Painting by numptys

This must be one that deserves as much publicity as Direct Line’s claim to let named drivers build up their own no claims. Last summer we sold my son’s car as he was going off to University and London and changed the policy on my Zafira so that he can drive when he is at home. I chose Direct Line so that he could add to the one year of NCB that he had already earned in his own name. Understanding that this NCB would probably only have value with Direct Line, a good way for them to ‘hook’ future customers. The Zafira has been great (apart from a fuel pump burning out, but that is another scary story!) but at five years old and 150,000 miles plus it is getting on a bit so I decided to have a change. Not being sure of the longer term future of LPG as a motor fuel I decided to go for a Corsa CDTi ecoflex and have the high mileage economy from a small engined diesel. The delivery of the car is imminent so I called Direct Line to get a quote for the changes. I was shocked to find that they would not cover Nick on the insurance for the Corsa which I understood to be in a much lower insurance group than the Zafira. The reason being by their rules the car was modified and could therefore not be driven by anyone under 25 years old. Direct Line do not take a sensible view such as “Modifications are non-standard changes made to the car after manufacture, such as new spoilers, alloy wheels, exhaust pipes, changes to the engine capacity etc.” (quote from confused.com) they state quite categorically that anything from the option list that increases the vehicle above its basic price is classed as a modification. I was told this by two different Direct Line representatives and that because my chosen car had options it could not be insured with my son as a named driver. My business partner who also insures with a member of the RBS Group was incredulous and rang to speak to a third representative. He, initially flippantly, asked if this was the case with metallic paint to be told that if it was at extra cost it would be classed as a modification so no under 25s. He was also told that if options had not been declared at the time of taking out insurance then it would be classed as failure to disclose and the policy holder would be in breach of contract. I can see how this is relevant for the expensive leather interior or the silly 20 inch bling alloys, but what about the £15 option of a full size spare wheel instead of a space-saver on a Fiat Panda? Deciding to give Direct Line one more chance we rang the complaints number and spoke to Alan - could not give his second name because of Data Protection (really!). We said that we had done some research as to what other companies classed as modifications and gave the quote from confused.com. We said that we were concerned at the implications of what had been said about their modification and young driver policy and wanted to get the facts straight before contacting you. Alan was very clear about: anything from the factory fitted option list that increases price above the base price for that model is classed as a modification; this includes metallic paint; any modification means that under 25s cannot drive the vehicle, and yes, this does include metallic paint if it is at extra cost; any modification must be disclosed to the insurer, and yes, this does include metallic paint if this was at extra cost. On a personal level I feel that this is a ridiculous situation, but one that means because I have chosen a car in a desirable colour I will have to change insurance companies so that my son is able to drive when he is on vacation from University. We didn’t discuss the other options that I have chosen, for example the “sight and light” pack which surely reduces the likelihood of an accident claim. And, so much for the Direct Line no claims bonus he was building up. More seriously how many under 25s are currently driving cars on Direct Line policies where metallic paint or something else was chosen at cost from the options list. Add this to the number of policy holders who did not realise that they had to declare every option on their new car. Then for good measure add on all those people who bought a used car and were not even sure what options would have been at extra cost so should be declared.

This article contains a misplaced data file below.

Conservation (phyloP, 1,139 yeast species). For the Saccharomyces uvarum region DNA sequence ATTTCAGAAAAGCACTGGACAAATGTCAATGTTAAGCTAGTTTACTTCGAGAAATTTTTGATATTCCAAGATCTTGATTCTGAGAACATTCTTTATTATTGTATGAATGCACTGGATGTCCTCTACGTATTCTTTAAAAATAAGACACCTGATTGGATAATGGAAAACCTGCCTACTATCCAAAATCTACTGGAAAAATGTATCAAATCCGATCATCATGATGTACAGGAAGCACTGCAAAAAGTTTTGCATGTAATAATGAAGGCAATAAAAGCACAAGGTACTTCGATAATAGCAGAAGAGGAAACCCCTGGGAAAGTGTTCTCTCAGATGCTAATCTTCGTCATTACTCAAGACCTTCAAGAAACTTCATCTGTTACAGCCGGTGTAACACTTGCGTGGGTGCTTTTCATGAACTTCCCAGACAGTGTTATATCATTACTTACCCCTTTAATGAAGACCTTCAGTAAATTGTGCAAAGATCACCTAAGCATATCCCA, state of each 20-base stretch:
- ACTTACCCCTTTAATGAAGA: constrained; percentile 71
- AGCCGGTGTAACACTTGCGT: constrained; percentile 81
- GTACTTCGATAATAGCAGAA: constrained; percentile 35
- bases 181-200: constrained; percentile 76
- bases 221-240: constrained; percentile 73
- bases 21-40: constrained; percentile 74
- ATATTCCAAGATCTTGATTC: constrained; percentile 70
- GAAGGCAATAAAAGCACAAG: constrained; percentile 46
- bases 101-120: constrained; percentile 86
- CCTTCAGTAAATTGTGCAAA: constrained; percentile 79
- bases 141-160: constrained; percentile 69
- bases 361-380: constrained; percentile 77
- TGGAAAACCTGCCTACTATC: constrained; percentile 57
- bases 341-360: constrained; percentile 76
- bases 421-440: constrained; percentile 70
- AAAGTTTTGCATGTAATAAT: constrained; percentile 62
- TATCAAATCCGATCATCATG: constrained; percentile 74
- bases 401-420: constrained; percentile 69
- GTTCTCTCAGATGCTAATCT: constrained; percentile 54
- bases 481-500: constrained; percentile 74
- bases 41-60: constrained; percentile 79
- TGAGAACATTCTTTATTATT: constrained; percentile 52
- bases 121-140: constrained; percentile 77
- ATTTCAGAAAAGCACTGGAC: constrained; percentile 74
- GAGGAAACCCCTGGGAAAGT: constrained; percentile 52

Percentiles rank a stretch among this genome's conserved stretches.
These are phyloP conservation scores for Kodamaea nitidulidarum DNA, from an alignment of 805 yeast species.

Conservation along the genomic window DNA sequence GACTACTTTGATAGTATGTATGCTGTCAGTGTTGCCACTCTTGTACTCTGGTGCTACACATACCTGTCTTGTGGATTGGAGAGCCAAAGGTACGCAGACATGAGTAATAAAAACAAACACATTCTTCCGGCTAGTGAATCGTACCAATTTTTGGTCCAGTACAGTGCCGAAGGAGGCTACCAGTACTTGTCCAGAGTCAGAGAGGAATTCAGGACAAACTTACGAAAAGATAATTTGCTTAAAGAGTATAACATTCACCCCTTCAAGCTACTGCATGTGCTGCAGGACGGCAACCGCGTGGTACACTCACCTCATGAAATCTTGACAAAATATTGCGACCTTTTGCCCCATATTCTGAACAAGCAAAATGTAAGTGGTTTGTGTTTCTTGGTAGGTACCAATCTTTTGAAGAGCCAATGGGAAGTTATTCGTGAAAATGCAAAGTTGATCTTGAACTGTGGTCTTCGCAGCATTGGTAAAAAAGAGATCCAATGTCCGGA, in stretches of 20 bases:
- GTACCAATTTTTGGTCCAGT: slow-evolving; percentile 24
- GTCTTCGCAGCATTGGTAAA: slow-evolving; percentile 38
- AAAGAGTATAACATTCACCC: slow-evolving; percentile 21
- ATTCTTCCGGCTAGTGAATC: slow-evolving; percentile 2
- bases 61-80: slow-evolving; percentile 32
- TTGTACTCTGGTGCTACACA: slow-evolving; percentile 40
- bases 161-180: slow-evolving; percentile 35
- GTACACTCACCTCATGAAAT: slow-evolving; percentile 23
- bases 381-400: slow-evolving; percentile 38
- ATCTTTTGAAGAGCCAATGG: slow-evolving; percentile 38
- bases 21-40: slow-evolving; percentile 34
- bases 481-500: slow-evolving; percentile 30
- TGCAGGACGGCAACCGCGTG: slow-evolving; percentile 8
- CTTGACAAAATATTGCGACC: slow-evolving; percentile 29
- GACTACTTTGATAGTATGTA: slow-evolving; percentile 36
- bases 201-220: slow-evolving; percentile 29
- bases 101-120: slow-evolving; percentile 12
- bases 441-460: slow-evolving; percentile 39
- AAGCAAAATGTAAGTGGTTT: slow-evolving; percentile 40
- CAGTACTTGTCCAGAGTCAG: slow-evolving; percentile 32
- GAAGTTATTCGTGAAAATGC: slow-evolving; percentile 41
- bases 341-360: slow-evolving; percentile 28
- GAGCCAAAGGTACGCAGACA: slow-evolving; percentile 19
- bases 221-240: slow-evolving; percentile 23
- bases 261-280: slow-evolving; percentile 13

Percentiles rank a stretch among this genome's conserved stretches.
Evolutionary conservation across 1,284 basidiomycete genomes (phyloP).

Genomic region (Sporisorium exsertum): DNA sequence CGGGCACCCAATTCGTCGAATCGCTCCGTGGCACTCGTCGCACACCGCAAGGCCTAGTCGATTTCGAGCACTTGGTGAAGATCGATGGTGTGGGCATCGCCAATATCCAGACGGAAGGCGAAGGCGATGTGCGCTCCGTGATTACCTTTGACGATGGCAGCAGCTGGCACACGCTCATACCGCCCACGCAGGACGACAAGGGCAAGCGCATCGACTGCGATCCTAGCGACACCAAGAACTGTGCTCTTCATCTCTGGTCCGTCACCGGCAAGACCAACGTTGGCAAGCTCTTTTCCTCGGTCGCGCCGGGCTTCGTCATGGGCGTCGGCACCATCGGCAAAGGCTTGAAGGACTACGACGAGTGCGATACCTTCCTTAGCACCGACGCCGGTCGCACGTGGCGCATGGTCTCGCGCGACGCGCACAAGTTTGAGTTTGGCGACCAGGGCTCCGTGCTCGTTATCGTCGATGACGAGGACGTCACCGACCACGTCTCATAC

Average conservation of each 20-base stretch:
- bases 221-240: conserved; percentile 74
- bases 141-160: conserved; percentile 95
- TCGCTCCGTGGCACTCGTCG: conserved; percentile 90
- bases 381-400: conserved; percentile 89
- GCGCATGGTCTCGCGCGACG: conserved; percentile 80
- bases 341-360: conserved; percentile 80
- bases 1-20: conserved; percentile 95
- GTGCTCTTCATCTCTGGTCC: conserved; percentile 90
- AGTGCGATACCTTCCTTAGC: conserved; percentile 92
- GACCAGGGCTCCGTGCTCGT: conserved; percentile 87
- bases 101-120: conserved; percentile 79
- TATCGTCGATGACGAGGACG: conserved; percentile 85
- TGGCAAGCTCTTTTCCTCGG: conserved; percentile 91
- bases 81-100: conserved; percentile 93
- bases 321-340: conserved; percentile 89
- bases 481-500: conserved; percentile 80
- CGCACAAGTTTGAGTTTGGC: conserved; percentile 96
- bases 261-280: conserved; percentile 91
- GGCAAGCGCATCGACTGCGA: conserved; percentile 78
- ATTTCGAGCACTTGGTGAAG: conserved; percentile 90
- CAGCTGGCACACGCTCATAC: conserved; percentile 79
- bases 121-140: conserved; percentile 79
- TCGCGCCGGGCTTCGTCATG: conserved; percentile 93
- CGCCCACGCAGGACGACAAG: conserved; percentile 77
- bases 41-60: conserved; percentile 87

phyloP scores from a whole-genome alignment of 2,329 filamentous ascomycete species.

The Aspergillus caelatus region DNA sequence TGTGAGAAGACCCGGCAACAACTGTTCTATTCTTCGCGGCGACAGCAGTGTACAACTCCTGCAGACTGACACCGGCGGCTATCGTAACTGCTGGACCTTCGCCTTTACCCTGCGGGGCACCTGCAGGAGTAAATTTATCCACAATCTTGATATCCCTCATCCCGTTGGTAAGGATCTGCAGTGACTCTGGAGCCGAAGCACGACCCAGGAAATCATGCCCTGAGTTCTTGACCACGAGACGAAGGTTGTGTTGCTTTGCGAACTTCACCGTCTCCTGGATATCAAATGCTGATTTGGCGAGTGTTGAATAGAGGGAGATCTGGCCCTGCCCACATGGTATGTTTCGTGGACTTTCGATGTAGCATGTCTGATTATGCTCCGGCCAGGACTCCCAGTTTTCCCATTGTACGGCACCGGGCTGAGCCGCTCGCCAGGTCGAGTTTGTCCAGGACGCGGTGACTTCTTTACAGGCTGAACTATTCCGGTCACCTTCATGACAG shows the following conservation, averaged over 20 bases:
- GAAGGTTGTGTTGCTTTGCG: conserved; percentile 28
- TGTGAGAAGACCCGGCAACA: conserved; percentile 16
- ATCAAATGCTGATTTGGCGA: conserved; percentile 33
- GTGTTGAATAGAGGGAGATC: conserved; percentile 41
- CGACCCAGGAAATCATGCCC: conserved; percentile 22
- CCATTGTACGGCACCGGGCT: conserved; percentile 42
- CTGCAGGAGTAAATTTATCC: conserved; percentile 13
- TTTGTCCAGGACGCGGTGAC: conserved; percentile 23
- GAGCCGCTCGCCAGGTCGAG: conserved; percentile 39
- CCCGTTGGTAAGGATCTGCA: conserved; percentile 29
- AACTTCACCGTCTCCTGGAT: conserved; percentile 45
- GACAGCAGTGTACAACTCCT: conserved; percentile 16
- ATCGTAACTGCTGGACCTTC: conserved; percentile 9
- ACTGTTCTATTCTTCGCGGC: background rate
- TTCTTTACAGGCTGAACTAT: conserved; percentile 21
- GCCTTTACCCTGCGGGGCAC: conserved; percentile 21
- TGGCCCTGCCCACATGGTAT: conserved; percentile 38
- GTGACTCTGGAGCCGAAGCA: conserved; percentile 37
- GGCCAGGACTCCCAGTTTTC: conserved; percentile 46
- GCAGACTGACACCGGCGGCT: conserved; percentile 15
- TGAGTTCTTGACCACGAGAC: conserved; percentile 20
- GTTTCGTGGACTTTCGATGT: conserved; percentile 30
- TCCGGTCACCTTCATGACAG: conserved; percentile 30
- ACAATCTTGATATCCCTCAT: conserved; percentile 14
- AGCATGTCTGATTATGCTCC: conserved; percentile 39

Alan at Direct Line had no answer to the question of whether we would be talking about thousands, tens of thousands, or even hundreds of thousands of their customers!

Asked on 23 May 2009 by

Answered by Honest John
In 931 words, you are saying that with Direct Line Insurance, having a car in metallic paint counts as a modification that excludes under 25s from being able to drive it. That would be daft if it wasn’t a sinister way of catching policyholders out on the disclosures clause.
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